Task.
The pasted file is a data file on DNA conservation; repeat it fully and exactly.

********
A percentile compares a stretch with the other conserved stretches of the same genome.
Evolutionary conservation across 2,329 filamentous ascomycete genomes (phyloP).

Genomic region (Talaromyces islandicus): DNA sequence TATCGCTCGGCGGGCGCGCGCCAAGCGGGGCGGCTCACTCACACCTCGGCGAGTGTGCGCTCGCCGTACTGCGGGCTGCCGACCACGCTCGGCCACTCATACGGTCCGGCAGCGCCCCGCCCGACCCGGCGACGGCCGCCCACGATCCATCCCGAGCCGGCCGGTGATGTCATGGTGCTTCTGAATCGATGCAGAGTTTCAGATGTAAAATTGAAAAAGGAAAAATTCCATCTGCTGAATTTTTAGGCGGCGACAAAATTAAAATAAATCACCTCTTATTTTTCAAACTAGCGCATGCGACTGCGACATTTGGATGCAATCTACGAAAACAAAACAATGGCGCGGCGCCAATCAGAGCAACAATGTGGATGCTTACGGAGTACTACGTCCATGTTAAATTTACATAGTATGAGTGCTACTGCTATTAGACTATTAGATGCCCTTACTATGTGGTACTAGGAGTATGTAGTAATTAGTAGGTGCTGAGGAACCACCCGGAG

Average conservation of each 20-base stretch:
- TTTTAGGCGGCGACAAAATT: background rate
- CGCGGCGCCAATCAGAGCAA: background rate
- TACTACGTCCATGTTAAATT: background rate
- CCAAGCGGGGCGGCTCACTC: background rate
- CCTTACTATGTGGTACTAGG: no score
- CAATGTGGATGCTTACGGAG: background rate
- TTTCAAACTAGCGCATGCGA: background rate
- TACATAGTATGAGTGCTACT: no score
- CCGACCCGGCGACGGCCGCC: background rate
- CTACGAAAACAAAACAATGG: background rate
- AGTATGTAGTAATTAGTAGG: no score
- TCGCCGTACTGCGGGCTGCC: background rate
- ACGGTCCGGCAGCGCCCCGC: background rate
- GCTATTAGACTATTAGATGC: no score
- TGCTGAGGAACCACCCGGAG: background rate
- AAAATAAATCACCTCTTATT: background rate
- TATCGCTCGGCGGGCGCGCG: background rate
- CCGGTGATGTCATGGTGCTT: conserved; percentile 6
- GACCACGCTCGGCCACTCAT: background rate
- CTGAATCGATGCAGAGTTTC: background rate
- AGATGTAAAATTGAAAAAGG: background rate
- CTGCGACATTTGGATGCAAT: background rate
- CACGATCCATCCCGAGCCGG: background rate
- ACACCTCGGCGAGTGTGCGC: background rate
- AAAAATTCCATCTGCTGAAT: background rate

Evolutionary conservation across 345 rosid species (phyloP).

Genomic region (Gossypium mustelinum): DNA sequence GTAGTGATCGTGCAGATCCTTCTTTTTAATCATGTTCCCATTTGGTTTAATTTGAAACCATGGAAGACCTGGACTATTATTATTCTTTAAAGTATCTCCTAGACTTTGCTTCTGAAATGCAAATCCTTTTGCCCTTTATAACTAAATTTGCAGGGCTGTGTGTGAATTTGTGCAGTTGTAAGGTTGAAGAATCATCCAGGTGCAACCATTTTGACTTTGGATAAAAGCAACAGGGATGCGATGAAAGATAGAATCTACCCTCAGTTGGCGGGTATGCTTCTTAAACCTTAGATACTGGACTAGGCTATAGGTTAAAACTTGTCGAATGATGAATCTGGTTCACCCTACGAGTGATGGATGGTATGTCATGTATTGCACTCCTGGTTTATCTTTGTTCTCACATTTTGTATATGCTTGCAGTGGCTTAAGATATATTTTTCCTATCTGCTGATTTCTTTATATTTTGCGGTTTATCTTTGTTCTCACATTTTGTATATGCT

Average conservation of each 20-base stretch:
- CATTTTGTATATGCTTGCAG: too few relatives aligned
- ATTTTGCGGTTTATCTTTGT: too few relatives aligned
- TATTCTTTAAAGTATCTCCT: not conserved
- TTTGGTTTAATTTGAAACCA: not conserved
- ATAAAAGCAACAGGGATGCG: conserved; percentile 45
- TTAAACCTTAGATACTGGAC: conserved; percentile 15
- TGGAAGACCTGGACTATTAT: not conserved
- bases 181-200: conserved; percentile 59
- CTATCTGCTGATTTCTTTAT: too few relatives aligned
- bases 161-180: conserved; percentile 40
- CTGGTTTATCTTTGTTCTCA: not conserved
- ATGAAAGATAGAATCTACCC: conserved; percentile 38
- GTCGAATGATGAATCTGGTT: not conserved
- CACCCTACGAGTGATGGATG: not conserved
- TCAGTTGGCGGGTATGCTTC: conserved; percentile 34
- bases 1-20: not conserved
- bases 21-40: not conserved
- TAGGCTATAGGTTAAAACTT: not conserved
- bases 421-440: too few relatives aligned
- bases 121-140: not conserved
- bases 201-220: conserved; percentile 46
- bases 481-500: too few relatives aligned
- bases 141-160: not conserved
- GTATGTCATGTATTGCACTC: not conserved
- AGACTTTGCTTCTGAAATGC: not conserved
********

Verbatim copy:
A percentile compares a stretch with the other conserved stretches of the same genome.
Evolutionary conservation across 2,329 filamentous ascomycete genomes (phyloP).

Genomic region (Talaromyces islandicus): DNA sequence TATCGCTCGGCGGGCGCGCGCCAAGCGGGGCGGCTCACTCACACCTCGGCGAGTGTGCGCTCGCCGTACTGCGGGCTGCCGACCACGCTCGGCCACTCATACGGTCCGGCAGCGCCCCGCCCGACCCGGCGACGGCCGCCCACGATCCATCCCGAGCCGGCCGGTGATGTCATGGTGCTTCTGAATCGATGCAGAGTTTCAGATGTAAAATTGAAAAAGGAAAAATTCCATCTGCTGAATTTTTAGGCGGCGACAAAATTAAAATAAATCACCTCTTATTTTTCAAACTAGCGCATGCGACTGCGACATTTGGATGCAATCTACGAAAACAAAACAATGGCGCGGCGCCAATCAGAGCAACAATGTGGATGCTTACGGAGTACTACGTCCATGTTAAATTTACATAGTATGAGTGCTACTGCTATTAGACTATTAGATGCCCTTACTATGTGGTACTAGGAGTATGTAGTAATTAGTAGGTGCTGAGGAACCACCCGGAG

Average conservation of each 20-base stretch:
- TTTTAGGCGGCGACAAAATT: background rate
- CGCGGCGCCAATCAGAGCAA: background rate
- TACTACGTCCATGTTAAATT: background rate
- CCAAGCGGGGCGGCTCACTC: background rate
- CCTTACTATGTGGTACTAGG: no score
- CAATGTGGATGCTTACGGAG: background rate
- TTTCAAACTAGCGCATGCGA: background rate
- TACATAGTATGAGTGCTACT: no score
- CCGACCCGGCGACGGCCGCC: background rate
- CTACGAAAACAAAACAATGG: background rate
- AGTATGTAGTAATTAGTAGG: no score
- TCGCCGTACTGCGGGCTGCC: background rate
- ACGGTCCGGCAGCGCCCCGC: background rate
- GCTATTAGACTATTAGATGC: no score
- TGCTGAGGAACCACCCGGAG: background rate
- AAAATAAATCACCTCTTATT: background rate
- TATCGCTCGGCGGGCGCGCG: background rate
- CCGGTGATGTCATGGTGCTT: conserved; percentile 6
- GACCACGCTCGGCCACTCAT: background rate
- CTGAATCGATGCAGAGTTTC: background rate
- AGATGTAAAATTGAAAAAGG: background rate
- CTGCGACATTTGGATGCAAT: background rate
- CACGATCCATCCCGAGCCGG: background rate
- ACACCTCGGCGAGTGTGCGC: background rate
- AAAAATTCCATCTGCTGAAT: background rate

Evolutionary conservation across 345 rosid species (phyloP).

Genomic region (Gossypium mustelinum): DNA sequence GTAGTGATCGTGCAGATCCTTCTTTTTAATCATGTTCCCATTTGGTTTAATTTGAAACCATGGAAGACCTGGACTATTATTATTCTTTAAAGTATCTCCTAGACTTTGCTTCTGAAATGCAAATCCTTTTGCCCTTTATAACTAAATTTGCAGGGCTGTGTGTGAATTTGTGCAGTTGTAAGGTTGAAGAATCATCCAGGTGCAACCATTTTGACTTTGGATAAAAGCAACAGGGATGCGATGAAAGATAGAATCTACCCTCAGTTGGCGGGTATGCTTCTTAAACCTTAGATACTGGACTAGGCTATAGGTTAAAACTTGTCGAATGATGAATCTGGTTCACCCTACGAGTGATGGATGGTATGTCATGTATTGCACTCCTGGTTTATCTTTGTTCTCACATTTTGTATATGCTTGCAGTGGCTTAAGATATATTTTTCCTATCTGCTGATTTCTTTATATTTTGCGGTTTATCTTTGTTCTCACATTTTGTATATGCT

Average conservation of each 20-base stretch:
- CATTTTGTATATGCTTGCAG: too few relatives aligned
- ATTTTGCGGTTTATCTTTGT: too few relatives aligned
- TATTCTTTAAAGTATCTCCT: not conserved
- TTTGGTTTAATTTGAAACCA: not conserved
- ATAAAAGCAACAGGGATGCG: conserved; percentile 45
- TTAAACCTTAGATACTGGAC: conserved; percentile 15
- TGGAAGACCTGGACTATTAT: not conserved
- bases 181-200: conserved; percentile 59
- CTATCTGCTGATTTCTTTAT: too few relatives aligned
- bases 161-180: conserved; percentile 40
- CTGGTTTATCTTTGTTCTCA: not conserved
- ATGAAAGATAGAATCTACCC: conserved; percentile 38
- GTCGAATGATGAATCTGGTT: not conserved
- CACCCTACGAGTGATGGATG: not conserved
- TCAGTTGGCGGGTATGCTTC: conserved; percentile 34
- bases 1-20: not conserved
- bases 21-40: not conserved
- TAGGCTATAGGTTAAAACTT: not conserved
- bases 421-440: too few relatives aligned
- bases 121-140: not conserved
- bases 201-220: conserved; percentile 46
- bases 481-500: too few relatives aligned
- bases 141-160: not conserved
- GTATGTCATGTATTGCACTC: not conserved
- AGACTTTGCTTCTGAAATGC: not conserved